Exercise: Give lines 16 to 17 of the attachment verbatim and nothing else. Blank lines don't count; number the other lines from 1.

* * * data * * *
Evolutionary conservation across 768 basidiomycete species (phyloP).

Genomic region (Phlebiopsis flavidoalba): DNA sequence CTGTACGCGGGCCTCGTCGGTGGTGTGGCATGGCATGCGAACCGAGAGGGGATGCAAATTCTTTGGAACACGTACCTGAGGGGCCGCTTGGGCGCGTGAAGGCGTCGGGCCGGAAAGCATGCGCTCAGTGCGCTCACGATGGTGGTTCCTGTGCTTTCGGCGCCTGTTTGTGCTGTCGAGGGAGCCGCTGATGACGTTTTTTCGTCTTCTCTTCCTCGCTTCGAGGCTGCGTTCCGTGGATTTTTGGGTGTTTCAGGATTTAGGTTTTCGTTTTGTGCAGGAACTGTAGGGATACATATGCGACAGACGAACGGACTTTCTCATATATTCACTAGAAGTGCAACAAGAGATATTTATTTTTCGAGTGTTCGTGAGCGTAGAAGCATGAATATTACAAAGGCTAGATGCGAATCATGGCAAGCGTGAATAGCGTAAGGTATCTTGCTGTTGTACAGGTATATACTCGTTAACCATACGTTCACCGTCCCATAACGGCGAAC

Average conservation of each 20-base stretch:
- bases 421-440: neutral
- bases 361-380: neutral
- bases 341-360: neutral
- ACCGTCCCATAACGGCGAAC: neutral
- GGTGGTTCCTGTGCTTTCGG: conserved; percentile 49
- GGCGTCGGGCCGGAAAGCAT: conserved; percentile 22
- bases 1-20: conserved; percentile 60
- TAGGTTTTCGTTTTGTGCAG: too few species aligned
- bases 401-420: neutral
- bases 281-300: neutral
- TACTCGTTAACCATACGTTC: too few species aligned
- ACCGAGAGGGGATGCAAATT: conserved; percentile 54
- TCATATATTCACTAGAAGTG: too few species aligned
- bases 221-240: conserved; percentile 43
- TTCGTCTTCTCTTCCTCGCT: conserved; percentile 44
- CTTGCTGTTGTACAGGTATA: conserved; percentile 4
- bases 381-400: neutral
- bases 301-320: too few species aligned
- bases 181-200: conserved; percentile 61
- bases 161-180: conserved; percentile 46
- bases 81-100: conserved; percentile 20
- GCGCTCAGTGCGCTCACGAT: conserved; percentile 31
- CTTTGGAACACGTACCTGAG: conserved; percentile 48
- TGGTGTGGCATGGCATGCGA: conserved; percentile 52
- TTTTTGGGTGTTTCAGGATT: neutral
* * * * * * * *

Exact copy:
- TCATATATTCACTAGAAGTG: too few species aligned
- bases 221-240: conserved; percentile 43